As part of Amazon’s mission to be Earth’s most customer-centric company, they’ve emphasized their commitment to build a sustainable business for their employees, their customers, and communities around the globe, which is evident in the company’s 2021 Amazon Sustainability Report. This extensive analysis of the company’s performance details the measures Amazon has taken and the meaningful progress they’ve made in the last year.
Here, seven important highlights from the 2021 Amazon Sustainability Report, and what this means as they look ahead to the coming year.
1. The Climate Pledge Increased 700% in Signatories
We’re written about The Climate Pledge before, and it’s great to see this initiative continue to rise in popularity. Amazon sealed its commitment to The Climate Pledge, an initiative with the goal of reaching net-zero carbon emissions by 2040, by adding 253 companies in 2021, which is a 700% increase from the year before.
They’ll continue their efforts through The Climate Pledge Fund, a $2 billion venture investment program that supports the development of sustainable technologies to help Amazon meet this important goal, by continuing to invest in companies that assist in accelerating their progress.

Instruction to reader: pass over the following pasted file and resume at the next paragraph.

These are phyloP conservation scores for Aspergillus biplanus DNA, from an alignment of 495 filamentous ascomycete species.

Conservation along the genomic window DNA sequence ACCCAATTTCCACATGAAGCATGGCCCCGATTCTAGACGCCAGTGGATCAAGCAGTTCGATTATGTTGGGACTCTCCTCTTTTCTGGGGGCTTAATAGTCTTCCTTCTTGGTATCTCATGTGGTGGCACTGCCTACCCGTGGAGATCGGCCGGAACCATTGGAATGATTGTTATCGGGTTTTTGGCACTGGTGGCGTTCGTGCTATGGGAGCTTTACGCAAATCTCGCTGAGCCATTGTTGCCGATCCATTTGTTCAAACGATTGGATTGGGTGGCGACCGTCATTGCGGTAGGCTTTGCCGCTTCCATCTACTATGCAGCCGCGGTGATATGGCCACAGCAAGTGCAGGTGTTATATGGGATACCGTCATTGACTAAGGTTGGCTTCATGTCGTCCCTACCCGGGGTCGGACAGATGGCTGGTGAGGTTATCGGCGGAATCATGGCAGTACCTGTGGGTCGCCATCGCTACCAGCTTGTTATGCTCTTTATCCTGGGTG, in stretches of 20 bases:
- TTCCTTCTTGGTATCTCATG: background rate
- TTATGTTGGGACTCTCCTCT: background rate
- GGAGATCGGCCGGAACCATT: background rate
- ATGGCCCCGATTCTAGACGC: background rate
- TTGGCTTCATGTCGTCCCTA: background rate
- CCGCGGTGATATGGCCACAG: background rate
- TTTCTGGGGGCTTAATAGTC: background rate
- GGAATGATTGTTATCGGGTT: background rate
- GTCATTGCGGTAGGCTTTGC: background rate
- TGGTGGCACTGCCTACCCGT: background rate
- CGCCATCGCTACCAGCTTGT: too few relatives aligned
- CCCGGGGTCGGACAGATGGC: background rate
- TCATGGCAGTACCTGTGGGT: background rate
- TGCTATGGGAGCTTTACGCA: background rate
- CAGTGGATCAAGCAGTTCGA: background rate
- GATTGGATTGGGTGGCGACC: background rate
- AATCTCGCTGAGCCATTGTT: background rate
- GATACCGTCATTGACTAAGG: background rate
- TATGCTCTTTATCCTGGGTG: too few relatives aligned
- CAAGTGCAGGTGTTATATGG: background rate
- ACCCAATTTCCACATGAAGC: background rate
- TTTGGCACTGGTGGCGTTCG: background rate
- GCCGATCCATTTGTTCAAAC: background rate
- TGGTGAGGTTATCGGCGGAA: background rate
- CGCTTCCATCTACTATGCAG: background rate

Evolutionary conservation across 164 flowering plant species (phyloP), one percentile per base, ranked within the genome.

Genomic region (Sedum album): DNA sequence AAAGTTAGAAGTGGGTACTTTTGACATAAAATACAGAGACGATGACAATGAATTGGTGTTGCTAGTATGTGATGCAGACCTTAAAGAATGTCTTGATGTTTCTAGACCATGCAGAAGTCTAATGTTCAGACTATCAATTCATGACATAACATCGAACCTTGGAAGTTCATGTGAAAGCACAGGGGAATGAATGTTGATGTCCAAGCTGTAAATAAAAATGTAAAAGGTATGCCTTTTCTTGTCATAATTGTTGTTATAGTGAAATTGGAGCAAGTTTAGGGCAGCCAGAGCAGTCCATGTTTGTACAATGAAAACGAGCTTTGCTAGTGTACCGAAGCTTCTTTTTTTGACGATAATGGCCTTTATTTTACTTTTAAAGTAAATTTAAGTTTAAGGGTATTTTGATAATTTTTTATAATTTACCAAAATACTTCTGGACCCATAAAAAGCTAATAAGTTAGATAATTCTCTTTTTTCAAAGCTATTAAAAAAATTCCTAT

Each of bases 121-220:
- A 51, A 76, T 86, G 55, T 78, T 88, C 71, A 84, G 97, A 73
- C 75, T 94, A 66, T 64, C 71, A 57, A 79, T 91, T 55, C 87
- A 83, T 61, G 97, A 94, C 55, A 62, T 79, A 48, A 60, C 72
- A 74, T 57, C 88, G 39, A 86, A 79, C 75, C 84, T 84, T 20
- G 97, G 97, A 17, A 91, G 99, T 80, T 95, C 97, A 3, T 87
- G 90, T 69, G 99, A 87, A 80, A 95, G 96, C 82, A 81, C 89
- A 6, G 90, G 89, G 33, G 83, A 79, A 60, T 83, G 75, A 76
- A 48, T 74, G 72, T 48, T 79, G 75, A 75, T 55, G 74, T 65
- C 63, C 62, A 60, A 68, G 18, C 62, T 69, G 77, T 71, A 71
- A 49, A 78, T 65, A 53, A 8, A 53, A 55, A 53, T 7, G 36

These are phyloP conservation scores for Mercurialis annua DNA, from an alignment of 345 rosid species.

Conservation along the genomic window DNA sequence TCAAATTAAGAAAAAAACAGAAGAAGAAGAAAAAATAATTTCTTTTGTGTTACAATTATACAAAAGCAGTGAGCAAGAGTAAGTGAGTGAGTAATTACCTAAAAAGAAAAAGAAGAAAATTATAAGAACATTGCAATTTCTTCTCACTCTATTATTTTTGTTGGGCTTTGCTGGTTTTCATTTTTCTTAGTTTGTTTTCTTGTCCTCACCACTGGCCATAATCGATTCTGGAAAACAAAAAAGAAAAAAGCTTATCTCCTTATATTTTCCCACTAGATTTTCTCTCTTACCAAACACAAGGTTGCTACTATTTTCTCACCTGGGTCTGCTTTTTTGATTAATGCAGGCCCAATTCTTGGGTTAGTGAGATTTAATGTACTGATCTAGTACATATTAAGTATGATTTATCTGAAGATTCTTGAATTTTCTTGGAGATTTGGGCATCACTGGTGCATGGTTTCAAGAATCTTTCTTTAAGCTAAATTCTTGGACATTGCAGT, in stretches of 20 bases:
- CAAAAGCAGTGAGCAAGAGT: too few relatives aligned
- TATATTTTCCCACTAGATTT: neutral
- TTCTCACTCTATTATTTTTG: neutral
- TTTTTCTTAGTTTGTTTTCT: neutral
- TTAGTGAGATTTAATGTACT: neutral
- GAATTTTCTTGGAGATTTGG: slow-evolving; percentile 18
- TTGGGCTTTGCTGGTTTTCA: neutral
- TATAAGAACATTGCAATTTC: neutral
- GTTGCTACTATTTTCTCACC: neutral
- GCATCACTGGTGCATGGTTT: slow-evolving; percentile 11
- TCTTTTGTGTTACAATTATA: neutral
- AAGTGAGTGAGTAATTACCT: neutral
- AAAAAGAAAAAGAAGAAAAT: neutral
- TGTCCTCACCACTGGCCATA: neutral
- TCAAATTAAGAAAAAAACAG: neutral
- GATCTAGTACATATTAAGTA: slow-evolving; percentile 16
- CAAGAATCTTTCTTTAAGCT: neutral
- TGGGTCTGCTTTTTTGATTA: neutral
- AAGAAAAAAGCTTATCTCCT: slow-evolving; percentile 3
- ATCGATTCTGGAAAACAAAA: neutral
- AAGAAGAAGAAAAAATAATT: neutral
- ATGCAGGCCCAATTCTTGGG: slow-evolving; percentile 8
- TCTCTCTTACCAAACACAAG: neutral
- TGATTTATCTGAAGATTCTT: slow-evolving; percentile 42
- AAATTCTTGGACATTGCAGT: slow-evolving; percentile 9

2. Electric Vehicles Delivered Over a Half Million Amazon Packages in North America
In 2021, Amazon customers in North America received over half a million of their packages from electric vehicles, with more than 100 million packages delivered to European customers by a fleet of 3,000 electric delivery vans and other zero-emission vehicles. Amazon is already making great strides in 2022, with a recent announcement of custom delivery vehicles from Rivian expected to hit the road in over a dozen U.S. cities and soon-to-be hundreds by the end of this year.
3. Over Two Million Products Qualified Under Amazon’s Frustration-Free Packaging (FFP)
Amazon’s flagship program, Frustration-Free Packaging (FFP) was initiated to provide customers with more sustainable packaging that was not only easier to open, but also fully recyclable, and protective enough to not require additional packaging. At the end of 2021, over two million Amazon products qualified under their FFP programs, avoiding over 30,000 tons of plastic across North America.
As they look ahead to 2022, the data-science algorithms Amazon employs to reduce the use of corrugated boxes should increase from covering 65% of global box shipments to 97%. As a regular supporter of Amazon’s package delivery service, I’m a very big fan of all steps to make this process more ecofriendly.
4. Amazon Donated 85 Million Pounds of Food
Through Feeding America, Amazon donated the equivalent of more than 70 million meals in the U.S., and in Europe, the company donated more than 4,000 tons of food, which is the equivalent of about 10 million meals. Amazon also utilized processes like composting and anaerobic digestion to avoid landfills for any food that could not be donated.
Eliminating food waste is another personal passion, and it’s great to see that by 2030, Amazon is committed to reducing food waste by 50% across their U.S. and Europe operations. Amazon is approaching this task by optimizing food inventory management systems that minimize waste and putting the priority on procedures that allow them to avoid landfills.